I won't go into identifications because that's another issue. But suffice it to say that I believe this passage clearly shows the AntiChrist or man of sin to be a counterfeit in a spiritual sense and in the midst of that which calls itself Christ's church.

Thank you for your time and consideration.

JPN Reply:


thanks for the email and your thoughts on this matter. Sorry it has taken a while for me to reply. You've obviously read some of my thoughts on this in the article on the website and have seen the quotes from the early church (and no doubt had debates with others who believe these passages should be taken literally) so you'll have to forgive me if I only reply briefly.
But just a couple of things concerning your points -
1. 'Concerning the coming of our Lord Jesus Christ and our being gathered to him, we ask you, brothers, 2 not to become easily unsettled or alarmed by some prophecy, report or letter supposed to have come from us, saying that the day of the Lord has already come. 3 Donít let anyone deceive you in any way, for that day will not come until the rebellion occurs and the man of lawlessness is revealed...'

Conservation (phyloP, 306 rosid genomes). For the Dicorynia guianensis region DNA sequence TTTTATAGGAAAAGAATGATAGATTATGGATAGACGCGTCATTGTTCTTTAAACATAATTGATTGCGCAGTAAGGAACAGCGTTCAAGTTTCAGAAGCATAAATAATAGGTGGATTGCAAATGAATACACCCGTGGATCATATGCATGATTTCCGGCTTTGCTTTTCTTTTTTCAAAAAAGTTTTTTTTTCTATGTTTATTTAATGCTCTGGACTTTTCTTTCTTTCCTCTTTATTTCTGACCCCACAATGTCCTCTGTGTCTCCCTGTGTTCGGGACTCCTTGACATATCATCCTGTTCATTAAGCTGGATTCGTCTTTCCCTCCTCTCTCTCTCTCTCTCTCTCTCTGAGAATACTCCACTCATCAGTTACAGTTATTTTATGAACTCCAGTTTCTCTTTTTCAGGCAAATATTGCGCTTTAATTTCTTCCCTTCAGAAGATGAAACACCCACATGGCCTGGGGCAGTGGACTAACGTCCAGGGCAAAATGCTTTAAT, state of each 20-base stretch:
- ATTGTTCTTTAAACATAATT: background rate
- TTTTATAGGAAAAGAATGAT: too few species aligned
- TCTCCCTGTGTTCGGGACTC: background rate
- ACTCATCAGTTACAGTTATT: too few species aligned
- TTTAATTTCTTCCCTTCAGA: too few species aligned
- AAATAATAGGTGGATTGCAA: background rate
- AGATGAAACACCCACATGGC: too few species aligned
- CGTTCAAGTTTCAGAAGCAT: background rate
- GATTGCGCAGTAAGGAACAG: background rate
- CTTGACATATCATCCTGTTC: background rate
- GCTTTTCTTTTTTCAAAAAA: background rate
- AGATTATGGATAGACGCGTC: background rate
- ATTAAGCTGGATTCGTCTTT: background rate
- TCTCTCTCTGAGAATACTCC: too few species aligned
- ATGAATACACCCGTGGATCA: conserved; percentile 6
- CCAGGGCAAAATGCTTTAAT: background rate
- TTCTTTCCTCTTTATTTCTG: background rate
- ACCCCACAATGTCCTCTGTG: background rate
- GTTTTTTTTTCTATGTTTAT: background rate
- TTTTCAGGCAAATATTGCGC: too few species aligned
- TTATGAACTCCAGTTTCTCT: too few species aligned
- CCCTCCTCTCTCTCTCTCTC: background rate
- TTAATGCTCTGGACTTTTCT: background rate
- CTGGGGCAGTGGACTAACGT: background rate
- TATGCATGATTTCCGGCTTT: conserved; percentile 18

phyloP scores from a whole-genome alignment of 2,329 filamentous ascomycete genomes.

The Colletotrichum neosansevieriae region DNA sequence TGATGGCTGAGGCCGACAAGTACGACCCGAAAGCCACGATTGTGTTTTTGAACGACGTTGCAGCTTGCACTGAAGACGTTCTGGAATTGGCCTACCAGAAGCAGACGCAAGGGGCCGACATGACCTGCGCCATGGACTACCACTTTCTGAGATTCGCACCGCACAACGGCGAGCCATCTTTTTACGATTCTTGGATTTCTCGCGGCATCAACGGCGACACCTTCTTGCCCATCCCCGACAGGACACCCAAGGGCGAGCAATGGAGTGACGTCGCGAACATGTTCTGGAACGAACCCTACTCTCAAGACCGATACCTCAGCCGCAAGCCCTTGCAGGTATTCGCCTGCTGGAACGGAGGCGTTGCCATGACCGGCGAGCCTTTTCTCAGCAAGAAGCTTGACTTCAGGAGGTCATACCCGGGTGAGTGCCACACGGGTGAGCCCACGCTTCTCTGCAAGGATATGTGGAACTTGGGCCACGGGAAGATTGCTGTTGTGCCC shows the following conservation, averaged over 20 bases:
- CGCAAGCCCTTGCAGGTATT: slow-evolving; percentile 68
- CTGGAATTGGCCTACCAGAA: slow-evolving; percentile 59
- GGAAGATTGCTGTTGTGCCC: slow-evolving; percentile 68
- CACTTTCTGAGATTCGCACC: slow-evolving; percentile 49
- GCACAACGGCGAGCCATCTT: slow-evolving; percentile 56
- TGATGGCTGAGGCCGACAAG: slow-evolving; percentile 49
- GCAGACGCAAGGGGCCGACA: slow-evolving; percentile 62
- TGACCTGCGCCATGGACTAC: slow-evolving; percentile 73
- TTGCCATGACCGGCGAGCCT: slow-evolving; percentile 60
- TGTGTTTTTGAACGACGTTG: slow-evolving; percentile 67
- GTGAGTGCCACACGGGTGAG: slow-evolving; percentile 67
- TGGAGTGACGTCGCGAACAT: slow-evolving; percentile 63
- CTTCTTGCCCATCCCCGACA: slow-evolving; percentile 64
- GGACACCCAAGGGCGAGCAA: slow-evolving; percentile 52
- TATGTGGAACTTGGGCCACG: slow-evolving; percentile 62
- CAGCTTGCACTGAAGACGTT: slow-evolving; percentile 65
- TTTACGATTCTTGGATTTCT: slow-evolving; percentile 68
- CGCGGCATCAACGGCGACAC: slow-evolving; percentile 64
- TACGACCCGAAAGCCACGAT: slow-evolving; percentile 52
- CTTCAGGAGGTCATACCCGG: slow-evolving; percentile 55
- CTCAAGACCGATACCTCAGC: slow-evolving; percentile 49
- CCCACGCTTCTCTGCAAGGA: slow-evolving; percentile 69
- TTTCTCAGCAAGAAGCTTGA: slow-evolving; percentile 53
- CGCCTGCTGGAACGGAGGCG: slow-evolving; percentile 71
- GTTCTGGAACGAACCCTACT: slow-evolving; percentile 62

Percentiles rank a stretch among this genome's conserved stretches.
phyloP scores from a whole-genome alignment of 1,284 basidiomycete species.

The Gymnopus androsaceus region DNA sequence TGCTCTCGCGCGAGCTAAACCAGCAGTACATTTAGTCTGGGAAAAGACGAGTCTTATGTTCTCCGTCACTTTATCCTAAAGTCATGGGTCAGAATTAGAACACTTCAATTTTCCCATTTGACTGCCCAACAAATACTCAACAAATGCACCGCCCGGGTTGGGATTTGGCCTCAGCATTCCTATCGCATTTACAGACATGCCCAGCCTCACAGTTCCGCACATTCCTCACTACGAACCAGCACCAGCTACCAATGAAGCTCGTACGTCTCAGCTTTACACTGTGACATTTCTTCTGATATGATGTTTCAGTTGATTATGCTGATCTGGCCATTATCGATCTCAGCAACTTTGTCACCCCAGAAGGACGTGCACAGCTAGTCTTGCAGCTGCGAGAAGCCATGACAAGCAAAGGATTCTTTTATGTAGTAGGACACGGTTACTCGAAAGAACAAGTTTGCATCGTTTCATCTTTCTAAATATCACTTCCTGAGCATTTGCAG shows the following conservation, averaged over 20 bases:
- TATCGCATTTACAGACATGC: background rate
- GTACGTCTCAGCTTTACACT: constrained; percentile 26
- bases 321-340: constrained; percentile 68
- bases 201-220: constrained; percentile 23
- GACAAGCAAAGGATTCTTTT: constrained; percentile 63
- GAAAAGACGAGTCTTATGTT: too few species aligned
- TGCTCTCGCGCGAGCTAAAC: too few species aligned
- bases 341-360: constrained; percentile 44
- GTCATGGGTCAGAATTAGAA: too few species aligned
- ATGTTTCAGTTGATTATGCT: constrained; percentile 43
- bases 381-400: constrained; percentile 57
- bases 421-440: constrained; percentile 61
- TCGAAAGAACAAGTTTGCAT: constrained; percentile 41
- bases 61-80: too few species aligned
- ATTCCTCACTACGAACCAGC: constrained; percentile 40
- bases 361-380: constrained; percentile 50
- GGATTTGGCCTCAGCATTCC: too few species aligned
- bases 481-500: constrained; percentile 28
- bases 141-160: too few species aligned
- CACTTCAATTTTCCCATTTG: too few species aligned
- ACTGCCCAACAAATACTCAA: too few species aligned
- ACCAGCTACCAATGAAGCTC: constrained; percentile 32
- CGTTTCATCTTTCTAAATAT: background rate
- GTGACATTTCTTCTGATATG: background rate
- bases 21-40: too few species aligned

I think you're a little mistaken over what the deception was that Paul was talking about. The deception that Paul talks about in verse 3 is the letter or prophecy that the Thessalonians had received, supposedly from Paul (which it wasn't) that stated that the day or the Lord had already come. He didn't say the deception was that the Antichrist would put himself in the temple claiming to be God. Paul only wrote this because he didn't want them to be deceived by the letter or prophecy going around so he told them what will happen first before the day of the Lord occurs. When the 'deception' that Paul talks about is correctly identified, your first point is no longer valid.